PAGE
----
Kong Chong Yew
Cabinet of Curiosities
Cabinet of Curiosities is a programme of music-theatre works performed on pianos large and small, toys and sound objects, some newly-invented. Margaret Leng Tan returns to Singapore to celebrate her seventieth birthday year in a commission by the Singapore International Festival of Arts.
Encompassing the miniature and the monumental, the programme opens with American composer David M. Gordon’s Diclavis Enorma, engaging keyboards, microtonal call bells and tape playback. In electro-acoustic pioneer Alvin Lucier’s Nothing is Real, the Beatles’ Strawberry Fields Forever wafts from a teapot, now a musical instrument. Further invoking the Mad Hatter’s tea party is Alice in Wonderland-inspired Hatta from young English composer, James Joslin. Celebrating Alice’s 150th birthday Margaret takes us down the rabbit hole as Joslin’s miniature music drama unfolds on toy pianos, amplified chess set/tea set, electric kettle, alarm clock, all presided over by the Cheshire Cat!
Wrong, Wrong, Wrong!, by Shanghainese composer Ge Gan-ru, is a Peking-opera-inspired melodrama for voice, self-accompanied by a sixteen-piece toy orchestra. Ge’s musical portrayal of lost love, sorrow and everlasting regret gives dramatic utterance to Lu You’s famed 1155 A.D. poem. The New York Times called Margaret Leng Tan’s rendition of Wrong, Wrong, Wrong!, “a powerfully moving experience.”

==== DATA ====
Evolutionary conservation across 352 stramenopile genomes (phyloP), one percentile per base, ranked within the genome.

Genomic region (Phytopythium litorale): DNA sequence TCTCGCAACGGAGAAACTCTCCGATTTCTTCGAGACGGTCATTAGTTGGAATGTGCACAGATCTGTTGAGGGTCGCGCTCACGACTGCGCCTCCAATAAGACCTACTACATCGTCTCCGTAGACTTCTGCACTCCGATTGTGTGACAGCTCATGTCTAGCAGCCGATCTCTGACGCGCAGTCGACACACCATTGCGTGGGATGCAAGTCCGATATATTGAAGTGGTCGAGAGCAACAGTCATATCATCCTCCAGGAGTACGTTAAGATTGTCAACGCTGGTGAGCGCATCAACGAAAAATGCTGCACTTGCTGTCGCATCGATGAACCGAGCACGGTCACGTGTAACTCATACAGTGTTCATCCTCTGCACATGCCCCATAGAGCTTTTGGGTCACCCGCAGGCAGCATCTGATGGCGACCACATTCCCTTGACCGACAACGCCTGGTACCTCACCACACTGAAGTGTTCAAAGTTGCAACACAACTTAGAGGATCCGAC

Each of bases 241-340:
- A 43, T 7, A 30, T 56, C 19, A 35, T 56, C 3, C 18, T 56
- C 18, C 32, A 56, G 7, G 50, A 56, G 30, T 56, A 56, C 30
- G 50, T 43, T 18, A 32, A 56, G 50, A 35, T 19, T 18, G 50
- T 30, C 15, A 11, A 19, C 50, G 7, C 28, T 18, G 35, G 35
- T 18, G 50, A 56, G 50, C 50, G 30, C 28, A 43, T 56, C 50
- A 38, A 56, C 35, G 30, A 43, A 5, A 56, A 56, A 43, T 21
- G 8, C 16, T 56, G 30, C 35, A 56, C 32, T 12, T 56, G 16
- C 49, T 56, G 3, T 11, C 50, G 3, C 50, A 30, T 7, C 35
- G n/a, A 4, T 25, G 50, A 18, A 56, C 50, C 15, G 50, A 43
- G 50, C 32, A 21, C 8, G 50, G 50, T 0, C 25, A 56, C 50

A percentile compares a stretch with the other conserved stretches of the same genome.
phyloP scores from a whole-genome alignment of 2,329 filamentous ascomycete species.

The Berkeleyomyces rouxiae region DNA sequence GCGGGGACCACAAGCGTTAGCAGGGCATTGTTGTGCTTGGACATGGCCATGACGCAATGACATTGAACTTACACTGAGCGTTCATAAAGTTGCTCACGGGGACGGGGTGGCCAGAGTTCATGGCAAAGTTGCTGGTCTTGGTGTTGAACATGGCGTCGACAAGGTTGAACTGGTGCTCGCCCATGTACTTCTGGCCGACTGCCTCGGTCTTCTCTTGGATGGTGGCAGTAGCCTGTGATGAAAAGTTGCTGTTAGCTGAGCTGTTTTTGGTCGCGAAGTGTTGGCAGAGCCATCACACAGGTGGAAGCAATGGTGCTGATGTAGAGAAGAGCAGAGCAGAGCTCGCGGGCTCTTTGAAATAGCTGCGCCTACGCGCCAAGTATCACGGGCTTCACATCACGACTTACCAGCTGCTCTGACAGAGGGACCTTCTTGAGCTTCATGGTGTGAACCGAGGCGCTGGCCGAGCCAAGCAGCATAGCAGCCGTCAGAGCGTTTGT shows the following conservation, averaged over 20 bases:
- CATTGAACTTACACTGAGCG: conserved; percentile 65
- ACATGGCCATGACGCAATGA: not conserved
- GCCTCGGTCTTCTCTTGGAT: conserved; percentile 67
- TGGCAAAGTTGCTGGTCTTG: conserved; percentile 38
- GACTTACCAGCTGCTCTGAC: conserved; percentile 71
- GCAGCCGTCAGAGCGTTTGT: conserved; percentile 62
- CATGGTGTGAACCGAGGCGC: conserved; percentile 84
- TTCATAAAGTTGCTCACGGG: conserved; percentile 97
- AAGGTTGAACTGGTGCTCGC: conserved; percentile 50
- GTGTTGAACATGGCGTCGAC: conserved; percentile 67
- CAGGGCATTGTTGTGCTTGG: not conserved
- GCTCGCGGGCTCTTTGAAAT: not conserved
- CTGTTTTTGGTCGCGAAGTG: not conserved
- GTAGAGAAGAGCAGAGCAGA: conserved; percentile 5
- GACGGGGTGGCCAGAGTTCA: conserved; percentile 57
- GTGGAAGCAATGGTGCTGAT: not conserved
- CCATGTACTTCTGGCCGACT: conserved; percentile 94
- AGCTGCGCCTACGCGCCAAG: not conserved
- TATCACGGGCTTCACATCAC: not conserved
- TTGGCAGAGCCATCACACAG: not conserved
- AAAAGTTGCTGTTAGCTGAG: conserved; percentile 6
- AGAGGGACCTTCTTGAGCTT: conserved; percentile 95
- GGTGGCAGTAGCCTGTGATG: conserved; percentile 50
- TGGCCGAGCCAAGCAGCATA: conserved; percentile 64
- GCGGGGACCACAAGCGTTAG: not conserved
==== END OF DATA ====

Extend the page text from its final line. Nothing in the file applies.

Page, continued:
The SIFA-commissioned piece is Curios, by Chinese-American composer, Phyllis Chen. Chen elaborates: “Curios is a multimedia work that draws the audience into a musical and theatrical Cabinet of Curiosities (a “Wunderkammer”), revolving around the bizarre, bewitching world of the carnival. Whether it be a roomful of carousels or a magic lantern, the “Wunderkammer” beckons to us to enter a novel visual and sound world with Margaret as our guide. Using toy pianos, toy instruments and other oddities, Curios is inspired by an intriguing 1920s photograph Margaret gave me of three Kassino clowns. This rather grotesque, haunting image embodies our shared fascination with the carnival and is entirely in-synch with Margaret’s natural ability to convey both humour and poignancy through her artistry.”
How she coaxed beautiful music from a hand-wound music box roll and a miniature pipe organ was sheer magic.
After all these years she continues to keep her art fresh and push the boundaries while maintaining the very highest standards. This was an extraordinary performance of music and theatre by Singapore’s foremost performance artist.
~The Straits Times
Each of Chen’s six movements was executed with absolute precision, forcing the listener to sit up and stare in awe of what miniature symphonies can be conjured out of cheap objects and instruments.
~The Business Times